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Fewer residents with dementia now receive off-label antipsychotic drugs in Veterans Health Administration nursing facilities. But overreliance on other behavior-modifying medications has spiked, a new study finds.

Antipsychotics use in VA nursing homes steadily declined — from one third of residents to one quarter — during a decade of federal incentivizing, the researchers reported. Yet as such prescriptions fell, clinicians began switching to potentially inappropriate antiepileptics, antidepressants and opioids, said Lauren Gerlach, D.O., M.S., of Michigan Medicine.

The increase in alternative drug use was largely driven by the epilepsy drug gabapentin, investigators said. Prescriptions for the drug doubled during the study period, from 2009 to 2018. Gabapentin is often prescribed to address pain, but researchers are unsure of its efficacy in patients with dementia, they noted.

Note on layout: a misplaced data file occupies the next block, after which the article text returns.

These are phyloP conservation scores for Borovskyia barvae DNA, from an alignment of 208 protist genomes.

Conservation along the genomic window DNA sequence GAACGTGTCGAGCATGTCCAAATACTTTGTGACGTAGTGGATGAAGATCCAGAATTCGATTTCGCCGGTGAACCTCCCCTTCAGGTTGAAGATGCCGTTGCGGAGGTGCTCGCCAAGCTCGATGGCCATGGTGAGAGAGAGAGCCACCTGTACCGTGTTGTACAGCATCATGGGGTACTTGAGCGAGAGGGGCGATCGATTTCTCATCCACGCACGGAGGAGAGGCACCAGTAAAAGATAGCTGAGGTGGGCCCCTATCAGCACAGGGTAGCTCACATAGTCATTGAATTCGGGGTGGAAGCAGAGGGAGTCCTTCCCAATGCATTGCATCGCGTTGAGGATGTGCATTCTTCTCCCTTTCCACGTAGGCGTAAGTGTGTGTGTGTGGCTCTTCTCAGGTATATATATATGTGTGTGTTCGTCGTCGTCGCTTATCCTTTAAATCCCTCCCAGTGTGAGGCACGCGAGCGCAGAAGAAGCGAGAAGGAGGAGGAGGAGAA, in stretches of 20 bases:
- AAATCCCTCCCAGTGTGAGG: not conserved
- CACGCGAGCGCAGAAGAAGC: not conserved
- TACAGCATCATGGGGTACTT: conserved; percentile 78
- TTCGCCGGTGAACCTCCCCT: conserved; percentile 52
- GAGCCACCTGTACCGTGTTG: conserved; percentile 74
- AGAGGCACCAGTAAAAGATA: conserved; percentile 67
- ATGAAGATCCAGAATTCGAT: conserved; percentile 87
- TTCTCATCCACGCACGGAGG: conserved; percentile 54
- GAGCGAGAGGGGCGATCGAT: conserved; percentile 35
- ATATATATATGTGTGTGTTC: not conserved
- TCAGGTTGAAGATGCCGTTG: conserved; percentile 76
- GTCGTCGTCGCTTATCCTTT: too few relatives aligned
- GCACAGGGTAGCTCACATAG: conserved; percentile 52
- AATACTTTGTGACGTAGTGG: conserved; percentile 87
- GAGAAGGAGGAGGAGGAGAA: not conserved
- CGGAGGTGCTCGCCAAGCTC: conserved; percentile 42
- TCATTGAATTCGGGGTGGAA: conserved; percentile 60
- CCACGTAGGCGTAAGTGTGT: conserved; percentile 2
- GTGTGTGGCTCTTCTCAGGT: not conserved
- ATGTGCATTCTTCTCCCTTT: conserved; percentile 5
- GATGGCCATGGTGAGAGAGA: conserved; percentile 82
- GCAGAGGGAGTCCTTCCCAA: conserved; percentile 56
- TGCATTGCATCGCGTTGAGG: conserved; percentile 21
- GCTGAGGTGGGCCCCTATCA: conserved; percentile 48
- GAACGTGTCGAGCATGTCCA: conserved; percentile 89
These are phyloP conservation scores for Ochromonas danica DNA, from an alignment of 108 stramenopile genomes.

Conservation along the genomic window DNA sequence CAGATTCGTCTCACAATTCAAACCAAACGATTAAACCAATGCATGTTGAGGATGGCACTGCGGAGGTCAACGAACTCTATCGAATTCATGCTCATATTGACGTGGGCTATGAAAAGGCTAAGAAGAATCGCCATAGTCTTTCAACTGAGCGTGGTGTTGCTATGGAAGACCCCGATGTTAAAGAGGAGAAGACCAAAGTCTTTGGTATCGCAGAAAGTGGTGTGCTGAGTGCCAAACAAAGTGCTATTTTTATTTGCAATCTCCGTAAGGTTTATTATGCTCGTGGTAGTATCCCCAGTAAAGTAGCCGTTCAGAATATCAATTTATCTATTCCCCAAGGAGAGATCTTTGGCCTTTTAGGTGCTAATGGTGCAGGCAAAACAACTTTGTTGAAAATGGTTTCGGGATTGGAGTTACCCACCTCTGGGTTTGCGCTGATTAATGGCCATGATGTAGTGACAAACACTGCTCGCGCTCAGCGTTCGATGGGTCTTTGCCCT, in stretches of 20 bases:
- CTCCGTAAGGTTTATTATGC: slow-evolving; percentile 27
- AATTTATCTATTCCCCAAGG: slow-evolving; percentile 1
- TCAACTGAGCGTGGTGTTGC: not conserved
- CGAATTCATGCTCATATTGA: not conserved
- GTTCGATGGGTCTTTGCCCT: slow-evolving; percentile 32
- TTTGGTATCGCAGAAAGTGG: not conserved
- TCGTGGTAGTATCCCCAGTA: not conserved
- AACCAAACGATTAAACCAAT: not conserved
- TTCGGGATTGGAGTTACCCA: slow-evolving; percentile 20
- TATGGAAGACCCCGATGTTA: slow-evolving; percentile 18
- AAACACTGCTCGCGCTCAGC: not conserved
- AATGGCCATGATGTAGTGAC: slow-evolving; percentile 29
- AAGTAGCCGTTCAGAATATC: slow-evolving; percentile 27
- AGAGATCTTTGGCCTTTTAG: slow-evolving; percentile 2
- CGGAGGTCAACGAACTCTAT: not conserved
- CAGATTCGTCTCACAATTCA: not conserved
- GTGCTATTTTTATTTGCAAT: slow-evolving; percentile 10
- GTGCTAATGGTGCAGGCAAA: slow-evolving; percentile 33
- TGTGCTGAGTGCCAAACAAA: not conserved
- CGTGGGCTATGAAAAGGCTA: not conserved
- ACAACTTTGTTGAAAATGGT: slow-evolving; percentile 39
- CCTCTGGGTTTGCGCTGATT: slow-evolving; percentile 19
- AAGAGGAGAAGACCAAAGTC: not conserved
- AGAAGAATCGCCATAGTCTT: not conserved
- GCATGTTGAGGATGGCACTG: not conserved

Overall, prescriptions for antiepileptic or mood stabilizing medication rose by 17 percentage points, with over 40% of veterans receiving these medications by the end of the study period. 

Much as with antipsychotics, there is little evidence that any of these alternative drugs reduce troubling dementia-related behaviors, the authors found. What’s more, they may be just as dangerous as antipsychotics, Gerlach said. Antipsychotics are known to raise the risk of confusion, falls, stroke and respiratory infections in nursing home residents. 

The takeaway? Nursing home clinicians must consider non-drug solutions to help reduce triggers for agitation, anxiety and other behavioral health issues, Gerlach said. Patient, caregiver and environmental interventions require additional staff and family involvement, but there is evidence that these strategies work, she concluded.

Full findings were published in the American Journal of Psychiatry.

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